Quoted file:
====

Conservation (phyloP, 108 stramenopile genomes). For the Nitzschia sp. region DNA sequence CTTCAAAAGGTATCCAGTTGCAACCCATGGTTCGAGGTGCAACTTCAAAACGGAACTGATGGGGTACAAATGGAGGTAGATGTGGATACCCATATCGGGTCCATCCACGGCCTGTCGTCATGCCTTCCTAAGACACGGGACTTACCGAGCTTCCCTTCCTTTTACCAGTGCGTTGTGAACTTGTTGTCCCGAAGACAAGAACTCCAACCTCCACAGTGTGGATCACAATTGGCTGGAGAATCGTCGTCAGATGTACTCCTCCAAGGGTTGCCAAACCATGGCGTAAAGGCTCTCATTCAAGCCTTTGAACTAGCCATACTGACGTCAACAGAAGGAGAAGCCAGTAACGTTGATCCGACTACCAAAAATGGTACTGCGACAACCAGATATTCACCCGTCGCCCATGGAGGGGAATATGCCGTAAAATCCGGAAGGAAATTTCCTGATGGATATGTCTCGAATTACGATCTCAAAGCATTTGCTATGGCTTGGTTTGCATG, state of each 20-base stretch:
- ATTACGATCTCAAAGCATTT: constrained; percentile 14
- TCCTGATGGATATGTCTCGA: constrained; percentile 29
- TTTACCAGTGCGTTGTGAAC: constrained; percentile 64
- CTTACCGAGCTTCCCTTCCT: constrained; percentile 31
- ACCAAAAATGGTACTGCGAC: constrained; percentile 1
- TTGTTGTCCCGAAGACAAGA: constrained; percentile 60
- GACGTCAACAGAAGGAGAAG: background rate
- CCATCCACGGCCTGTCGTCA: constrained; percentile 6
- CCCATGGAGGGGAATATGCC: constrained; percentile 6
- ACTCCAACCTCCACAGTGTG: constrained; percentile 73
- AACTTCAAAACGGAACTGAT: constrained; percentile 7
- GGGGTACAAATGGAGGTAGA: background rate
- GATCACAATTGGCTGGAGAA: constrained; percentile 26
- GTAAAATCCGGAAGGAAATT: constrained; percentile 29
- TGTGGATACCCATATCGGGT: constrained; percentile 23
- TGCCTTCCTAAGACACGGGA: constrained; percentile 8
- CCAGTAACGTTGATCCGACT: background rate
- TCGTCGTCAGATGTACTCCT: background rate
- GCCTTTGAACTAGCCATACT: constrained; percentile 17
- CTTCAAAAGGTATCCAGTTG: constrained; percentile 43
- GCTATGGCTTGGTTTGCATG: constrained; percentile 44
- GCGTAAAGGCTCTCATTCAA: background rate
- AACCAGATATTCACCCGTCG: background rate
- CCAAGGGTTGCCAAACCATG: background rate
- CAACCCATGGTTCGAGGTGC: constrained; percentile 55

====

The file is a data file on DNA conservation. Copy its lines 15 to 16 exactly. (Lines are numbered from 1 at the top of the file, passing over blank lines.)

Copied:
- GTAAAATCCGGAAGGAAATT: constrained; percentile 29
- TGTGGATACCCATATCGGGT: constrained; percentile 23